Survivors should be treated with care and respect, and not forced to ‘recant’ their position. The way free is through careful, consensual self-healing, as Ram Dass outlines here. Percecuting homosexuals is a disgusting and ignorant position and stems from a misunderstanding of the trauma that underlies the pathology. Further traumatizing a trauma-survivor is no solution to trauma. Compassion is essential. We'll let Ram Dass explain the rest.

LSD and Sexuality

by Richard Alpert (Ram Dass)

This is a review of a case of homosexuality that was treated therapeutically with LSD, and male-female psychedelic sessions.

This presentation is in the form of a clinical report, and some speculations regarding some of the relationships that we have noted between the use of psychedelic chemicals and sexual behavior. We shall consider the effect of psychedelics on marked sexual pathology, namely homosexuality. In general, we have assumed that the sexual pathology with which we have been dealing is primarily psychogenic in nature, although the effects may be the result of intermediate endocrine action as well. Furthermore, we have leaned towards a Freudian model of the early development of sexual identity.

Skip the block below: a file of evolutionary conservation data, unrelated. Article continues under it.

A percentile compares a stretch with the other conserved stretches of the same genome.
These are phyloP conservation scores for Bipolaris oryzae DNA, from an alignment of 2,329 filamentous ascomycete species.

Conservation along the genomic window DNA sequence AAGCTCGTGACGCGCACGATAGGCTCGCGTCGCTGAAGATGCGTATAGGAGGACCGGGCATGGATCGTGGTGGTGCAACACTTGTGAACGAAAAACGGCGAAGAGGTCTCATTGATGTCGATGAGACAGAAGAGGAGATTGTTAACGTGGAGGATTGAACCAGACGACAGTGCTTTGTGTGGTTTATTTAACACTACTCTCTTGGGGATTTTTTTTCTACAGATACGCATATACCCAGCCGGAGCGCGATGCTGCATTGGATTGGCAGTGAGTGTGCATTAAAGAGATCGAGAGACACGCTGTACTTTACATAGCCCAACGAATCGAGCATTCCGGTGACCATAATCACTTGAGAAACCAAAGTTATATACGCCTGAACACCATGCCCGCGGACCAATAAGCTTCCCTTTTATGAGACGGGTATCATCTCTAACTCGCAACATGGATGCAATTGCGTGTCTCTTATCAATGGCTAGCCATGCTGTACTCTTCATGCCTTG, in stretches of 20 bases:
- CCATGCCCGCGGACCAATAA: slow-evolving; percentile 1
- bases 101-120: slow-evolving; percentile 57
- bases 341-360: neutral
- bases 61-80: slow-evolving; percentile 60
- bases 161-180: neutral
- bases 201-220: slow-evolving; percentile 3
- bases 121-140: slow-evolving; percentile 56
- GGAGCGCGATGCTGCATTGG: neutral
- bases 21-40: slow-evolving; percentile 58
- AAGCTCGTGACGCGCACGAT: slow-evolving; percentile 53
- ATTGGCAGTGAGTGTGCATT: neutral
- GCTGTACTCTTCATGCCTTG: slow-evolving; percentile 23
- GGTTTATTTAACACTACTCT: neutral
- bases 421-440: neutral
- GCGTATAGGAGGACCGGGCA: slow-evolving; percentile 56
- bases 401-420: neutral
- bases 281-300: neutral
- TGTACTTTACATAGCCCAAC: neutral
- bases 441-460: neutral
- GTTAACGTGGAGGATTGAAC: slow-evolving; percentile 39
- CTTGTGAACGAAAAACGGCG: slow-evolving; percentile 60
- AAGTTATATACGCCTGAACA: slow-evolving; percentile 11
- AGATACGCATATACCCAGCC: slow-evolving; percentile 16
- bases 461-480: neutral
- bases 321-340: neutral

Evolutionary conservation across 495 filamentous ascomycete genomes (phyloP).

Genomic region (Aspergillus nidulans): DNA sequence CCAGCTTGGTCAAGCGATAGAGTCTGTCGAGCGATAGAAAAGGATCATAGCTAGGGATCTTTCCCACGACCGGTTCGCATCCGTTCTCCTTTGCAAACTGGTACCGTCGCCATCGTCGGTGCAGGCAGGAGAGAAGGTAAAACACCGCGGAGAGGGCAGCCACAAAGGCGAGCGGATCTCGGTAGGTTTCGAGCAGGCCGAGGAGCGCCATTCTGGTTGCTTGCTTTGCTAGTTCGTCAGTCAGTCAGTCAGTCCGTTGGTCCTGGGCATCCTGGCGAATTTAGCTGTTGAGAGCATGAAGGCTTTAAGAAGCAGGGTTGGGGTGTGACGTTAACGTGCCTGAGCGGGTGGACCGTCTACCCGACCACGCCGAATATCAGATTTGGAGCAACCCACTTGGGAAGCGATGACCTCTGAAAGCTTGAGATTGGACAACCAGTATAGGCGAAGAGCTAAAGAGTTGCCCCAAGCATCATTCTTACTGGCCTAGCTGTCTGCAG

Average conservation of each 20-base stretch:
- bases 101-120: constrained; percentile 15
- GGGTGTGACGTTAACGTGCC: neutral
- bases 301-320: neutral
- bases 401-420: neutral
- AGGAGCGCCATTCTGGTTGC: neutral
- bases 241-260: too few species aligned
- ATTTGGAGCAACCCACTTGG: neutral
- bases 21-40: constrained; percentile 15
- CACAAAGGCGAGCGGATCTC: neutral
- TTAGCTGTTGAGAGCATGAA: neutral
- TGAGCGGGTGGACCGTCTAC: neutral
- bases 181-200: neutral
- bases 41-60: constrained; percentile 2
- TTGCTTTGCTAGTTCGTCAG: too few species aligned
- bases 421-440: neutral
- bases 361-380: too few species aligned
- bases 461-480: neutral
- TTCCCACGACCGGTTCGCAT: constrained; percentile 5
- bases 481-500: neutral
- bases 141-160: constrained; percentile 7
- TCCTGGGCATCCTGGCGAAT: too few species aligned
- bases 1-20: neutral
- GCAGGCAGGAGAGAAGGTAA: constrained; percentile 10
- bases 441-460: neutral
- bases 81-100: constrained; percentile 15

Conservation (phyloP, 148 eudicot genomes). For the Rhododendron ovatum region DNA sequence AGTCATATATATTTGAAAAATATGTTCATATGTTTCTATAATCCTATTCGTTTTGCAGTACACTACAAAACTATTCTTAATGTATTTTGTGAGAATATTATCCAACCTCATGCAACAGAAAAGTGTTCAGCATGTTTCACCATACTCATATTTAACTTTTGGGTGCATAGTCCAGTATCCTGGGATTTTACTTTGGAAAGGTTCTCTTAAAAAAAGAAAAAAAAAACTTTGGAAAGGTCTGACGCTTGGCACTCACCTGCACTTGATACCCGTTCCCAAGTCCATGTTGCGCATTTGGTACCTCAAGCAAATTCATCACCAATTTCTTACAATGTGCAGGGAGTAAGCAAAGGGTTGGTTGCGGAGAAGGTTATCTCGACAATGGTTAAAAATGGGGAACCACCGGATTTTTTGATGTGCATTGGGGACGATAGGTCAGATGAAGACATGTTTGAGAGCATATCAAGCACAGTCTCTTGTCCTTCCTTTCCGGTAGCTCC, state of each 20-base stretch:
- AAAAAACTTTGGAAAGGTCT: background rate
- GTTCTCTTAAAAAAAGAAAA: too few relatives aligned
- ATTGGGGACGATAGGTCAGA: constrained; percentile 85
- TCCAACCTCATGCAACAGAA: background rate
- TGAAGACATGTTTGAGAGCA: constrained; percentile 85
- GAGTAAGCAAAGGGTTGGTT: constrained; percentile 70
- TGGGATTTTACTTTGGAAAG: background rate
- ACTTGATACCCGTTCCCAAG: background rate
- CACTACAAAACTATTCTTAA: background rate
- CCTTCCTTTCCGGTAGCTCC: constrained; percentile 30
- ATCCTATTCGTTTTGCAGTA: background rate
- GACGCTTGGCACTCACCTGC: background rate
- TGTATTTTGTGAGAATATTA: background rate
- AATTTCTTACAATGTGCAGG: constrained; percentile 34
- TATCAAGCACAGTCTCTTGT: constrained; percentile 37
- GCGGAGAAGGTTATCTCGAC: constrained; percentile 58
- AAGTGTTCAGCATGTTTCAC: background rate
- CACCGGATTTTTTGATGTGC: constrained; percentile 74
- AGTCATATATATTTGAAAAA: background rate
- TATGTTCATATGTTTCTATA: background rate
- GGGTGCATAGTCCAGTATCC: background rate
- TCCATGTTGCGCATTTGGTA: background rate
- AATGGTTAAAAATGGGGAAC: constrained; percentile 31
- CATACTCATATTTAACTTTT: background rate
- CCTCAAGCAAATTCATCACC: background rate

As for the manner in which the psychedelic chemicals affect the nervous system: We still do not actually know what the mechanism of action here is. It seems possible that LSD, and the other psychedelics, affect the serotonin at the synapses between neurons. Most notably in the perceptual, cognitive, and affective areas of the brain. This effect is realized psychologically in alteration of association patterns.

The subjective experience of this alteration in association patterns is extraordinary. When a stimulus is presented, rather than experiencing only the most highly probable cognitive, or affective associations (which, of course, may be pathological), one experiences perhaps all possible responses simultaneously. This provides an experiential richness, freshness, and inter-relatedness which then, theoretically, allows for the possibility of the emergence of new external behavioral responses.

The actual cognitive and affective richness of experience cannot, of course, find direct expression in conceptualized thought (the maximum speed of which is about three concepts per second), but a new experiential-base is provided from which to act. It is impressive to experience the amazing richness of associative material from which ones brain can process simultaneously during an LSD session.